That is why you have to be careful with definitions (and why theoretical science so often devolves into philosophy, and philosophy so often devolves into an argument of definitions and semantics). Saying something is intelligent simply because it is well suited to its environment is recasting intelligence to a measure of a term more commonly referred to as fitness. I don't think it is necessarily anthropocentric to argue about intelligence, as long as one rigorously defines intelligence (of course, that is rarely done, and I did not actually do that myself). However, I think a reasonable definition of intelligence would be behavioural adaptability to a constructive end. Of course, that ignores other forms of intelligence (like social intelligence, which is something that is very useful in animals like people, dogs, and numerous others), so I will likely end up redefining the term in the future. There are two things, though, which you bring up that are quite pertinent: intelligence is not always an evolutionary advantage (intelligence requires a lot of investment of resources to grow and maintain the necessary brain), and intelligence is also highly dependent upon environment (an animal exposed to a complex environment tends to be more competent at dealing with novel situations and coming up with innovative responses). For an example of that last point, I was reading a study the other day in which it was demonstrated that urban sparrows on average solved puzzles measurably faster than rural sparrows. There was more to the study, and I actually plan to write about it later, but I thought that part fit in nicely into the discussion here.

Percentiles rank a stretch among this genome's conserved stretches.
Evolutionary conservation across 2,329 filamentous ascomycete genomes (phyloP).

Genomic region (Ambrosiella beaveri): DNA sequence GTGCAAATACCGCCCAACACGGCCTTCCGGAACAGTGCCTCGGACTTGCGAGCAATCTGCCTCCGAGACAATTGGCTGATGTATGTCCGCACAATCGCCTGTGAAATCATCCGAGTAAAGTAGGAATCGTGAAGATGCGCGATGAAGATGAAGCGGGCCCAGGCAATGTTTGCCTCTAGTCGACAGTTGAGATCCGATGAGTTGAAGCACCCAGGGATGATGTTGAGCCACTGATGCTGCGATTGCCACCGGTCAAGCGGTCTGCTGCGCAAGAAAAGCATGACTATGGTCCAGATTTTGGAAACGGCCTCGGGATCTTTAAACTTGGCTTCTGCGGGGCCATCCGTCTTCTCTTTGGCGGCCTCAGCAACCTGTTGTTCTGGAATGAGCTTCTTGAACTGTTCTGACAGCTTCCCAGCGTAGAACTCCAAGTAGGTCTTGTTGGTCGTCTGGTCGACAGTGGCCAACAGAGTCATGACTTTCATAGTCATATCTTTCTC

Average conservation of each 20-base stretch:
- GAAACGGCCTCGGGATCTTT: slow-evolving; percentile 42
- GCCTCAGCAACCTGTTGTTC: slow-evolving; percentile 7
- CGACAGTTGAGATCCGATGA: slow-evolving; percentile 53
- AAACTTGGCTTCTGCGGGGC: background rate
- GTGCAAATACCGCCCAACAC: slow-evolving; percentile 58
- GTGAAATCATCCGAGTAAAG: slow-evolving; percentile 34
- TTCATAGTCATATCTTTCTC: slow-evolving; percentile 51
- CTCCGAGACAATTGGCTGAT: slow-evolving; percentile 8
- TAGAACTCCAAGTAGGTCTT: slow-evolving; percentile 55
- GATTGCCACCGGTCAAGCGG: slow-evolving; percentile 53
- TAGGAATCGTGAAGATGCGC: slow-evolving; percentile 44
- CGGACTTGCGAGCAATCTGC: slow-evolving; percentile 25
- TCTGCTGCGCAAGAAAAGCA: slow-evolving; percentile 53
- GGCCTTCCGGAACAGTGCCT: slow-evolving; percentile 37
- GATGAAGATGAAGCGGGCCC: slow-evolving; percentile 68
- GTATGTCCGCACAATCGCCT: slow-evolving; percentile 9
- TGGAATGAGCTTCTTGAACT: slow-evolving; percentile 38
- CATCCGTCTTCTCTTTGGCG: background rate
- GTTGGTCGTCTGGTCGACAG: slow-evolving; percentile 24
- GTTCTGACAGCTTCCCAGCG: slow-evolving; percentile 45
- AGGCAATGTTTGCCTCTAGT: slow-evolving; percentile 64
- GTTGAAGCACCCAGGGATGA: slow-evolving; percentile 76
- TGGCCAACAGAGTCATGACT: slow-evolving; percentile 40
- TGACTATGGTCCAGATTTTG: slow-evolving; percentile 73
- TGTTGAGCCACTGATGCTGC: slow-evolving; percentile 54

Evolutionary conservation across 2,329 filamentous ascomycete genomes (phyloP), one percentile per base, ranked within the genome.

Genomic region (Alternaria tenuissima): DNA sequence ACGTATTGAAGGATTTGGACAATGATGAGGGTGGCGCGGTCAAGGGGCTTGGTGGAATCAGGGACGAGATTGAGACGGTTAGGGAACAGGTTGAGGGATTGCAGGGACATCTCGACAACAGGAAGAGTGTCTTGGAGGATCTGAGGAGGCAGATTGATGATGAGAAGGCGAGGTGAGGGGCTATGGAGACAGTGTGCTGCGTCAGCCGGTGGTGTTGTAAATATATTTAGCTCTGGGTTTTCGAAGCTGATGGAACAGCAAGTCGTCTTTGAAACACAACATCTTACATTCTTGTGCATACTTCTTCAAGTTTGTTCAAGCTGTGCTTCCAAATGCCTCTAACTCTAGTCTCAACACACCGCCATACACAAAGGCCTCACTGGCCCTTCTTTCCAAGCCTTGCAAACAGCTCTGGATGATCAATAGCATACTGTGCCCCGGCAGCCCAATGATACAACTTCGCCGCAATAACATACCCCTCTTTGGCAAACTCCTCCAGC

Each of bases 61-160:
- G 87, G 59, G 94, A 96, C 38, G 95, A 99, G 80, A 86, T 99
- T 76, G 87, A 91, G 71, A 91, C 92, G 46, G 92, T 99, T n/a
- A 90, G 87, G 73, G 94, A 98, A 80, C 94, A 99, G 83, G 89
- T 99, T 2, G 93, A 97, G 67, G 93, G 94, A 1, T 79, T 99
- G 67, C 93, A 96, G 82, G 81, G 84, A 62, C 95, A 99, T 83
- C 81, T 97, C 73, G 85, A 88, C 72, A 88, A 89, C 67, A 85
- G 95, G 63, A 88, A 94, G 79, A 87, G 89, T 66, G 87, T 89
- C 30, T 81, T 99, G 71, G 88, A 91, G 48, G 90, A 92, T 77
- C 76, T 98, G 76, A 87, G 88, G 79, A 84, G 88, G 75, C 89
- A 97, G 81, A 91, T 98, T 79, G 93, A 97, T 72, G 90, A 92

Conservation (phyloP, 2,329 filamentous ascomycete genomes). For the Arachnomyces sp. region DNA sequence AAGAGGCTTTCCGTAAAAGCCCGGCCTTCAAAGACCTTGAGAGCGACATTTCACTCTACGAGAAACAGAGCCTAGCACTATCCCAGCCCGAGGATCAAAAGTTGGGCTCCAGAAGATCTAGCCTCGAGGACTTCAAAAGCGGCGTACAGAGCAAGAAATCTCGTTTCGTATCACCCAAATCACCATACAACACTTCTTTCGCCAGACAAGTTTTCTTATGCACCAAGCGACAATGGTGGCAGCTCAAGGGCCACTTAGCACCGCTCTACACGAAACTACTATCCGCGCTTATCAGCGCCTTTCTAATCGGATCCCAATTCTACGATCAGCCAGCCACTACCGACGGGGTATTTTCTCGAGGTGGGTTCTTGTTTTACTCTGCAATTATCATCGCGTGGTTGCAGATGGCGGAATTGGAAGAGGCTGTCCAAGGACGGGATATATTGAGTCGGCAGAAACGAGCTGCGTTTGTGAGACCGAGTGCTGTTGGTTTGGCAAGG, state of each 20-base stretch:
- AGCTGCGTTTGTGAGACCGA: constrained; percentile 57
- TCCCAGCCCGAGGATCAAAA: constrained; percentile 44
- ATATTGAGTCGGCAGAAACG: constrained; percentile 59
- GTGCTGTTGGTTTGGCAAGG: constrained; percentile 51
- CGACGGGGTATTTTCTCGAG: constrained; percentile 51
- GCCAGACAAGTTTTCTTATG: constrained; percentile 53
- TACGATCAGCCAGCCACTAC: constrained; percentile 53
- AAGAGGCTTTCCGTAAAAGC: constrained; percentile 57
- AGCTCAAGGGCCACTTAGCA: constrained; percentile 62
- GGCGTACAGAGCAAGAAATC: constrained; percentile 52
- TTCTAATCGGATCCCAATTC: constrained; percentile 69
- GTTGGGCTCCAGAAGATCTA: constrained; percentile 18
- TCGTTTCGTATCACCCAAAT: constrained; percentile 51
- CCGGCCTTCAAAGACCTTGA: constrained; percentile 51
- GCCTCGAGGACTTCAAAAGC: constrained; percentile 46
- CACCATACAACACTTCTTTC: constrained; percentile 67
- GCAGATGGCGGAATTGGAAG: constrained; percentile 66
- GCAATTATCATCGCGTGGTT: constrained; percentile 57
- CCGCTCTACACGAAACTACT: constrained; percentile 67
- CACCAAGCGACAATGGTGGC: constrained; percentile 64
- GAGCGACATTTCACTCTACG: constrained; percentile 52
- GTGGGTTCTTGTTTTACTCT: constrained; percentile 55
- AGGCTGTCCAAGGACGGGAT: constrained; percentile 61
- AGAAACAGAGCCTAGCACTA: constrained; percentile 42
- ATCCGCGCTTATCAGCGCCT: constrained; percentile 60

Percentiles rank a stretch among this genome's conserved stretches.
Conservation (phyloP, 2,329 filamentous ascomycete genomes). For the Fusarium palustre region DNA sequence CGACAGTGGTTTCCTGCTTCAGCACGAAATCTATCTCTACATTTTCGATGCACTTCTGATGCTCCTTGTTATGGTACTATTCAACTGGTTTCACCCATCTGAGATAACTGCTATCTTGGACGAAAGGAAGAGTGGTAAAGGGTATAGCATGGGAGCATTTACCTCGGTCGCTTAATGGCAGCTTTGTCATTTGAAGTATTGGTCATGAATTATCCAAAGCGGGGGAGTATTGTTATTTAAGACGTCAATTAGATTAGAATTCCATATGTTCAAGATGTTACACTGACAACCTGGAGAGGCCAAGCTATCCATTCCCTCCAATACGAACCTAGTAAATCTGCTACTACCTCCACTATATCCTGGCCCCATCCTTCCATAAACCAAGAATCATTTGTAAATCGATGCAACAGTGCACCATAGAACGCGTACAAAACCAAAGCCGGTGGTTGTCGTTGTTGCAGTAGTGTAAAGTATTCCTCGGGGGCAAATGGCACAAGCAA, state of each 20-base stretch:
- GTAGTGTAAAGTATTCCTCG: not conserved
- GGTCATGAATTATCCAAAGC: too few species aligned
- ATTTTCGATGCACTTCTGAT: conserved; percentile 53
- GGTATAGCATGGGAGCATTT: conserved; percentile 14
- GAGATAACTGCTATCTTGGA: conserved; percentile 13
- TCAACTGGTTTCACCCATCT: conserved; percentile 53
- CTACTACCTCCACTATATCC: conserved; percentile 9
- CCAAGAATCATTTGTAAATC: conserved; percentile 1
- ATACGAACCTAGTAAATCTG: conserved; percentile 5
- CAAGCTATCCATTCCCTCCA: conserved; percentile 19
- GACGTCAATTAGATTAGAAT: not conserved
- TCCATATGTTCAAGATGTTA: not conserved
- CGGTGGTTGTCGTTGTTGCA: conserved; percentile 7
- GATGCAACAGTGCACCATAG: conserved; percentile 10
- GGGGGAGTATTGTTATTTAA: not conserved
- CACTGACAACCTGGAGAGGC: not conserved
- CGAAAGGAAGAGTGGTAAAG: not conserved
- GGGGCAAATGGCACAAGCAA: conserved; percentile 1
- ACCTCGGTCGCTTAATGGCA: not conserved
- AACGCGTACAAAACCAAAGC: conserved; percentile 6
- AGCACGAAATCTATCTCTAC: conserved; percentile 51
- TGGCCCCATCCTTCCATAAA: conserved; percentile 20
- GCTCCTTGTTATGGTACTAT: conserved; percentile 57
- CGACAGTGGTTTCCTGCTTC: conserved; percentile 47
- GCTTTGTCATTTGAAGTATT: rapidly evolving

Anonymous said...

Well, on that last comment of yours, I suppose the only thing left for me to do is inquire as to your definition of intelligence so we don't end up having a useless pissing (semantics) match.

-regan

Mozglubov said...

As I said, I think a reasonable definition of intelligence would be behavioural adaptability to a constructive end. To elucidate more precisely what I mean by that, the ability to react to novel circumstances in a way which is beneficial to the organism. For example, if you have the classic banana-box problem, only with a chicken instead of a banana and a crocodile instead of a monkey, I don't think the crocodile would manage to solve it (of course, one would have to actually test this to be sure - one of the problems with looking at the intelligence levels of other species is the vast number of species and the sparsity of funding that has actually gone into this branch of ethology).

Does that definition make sense?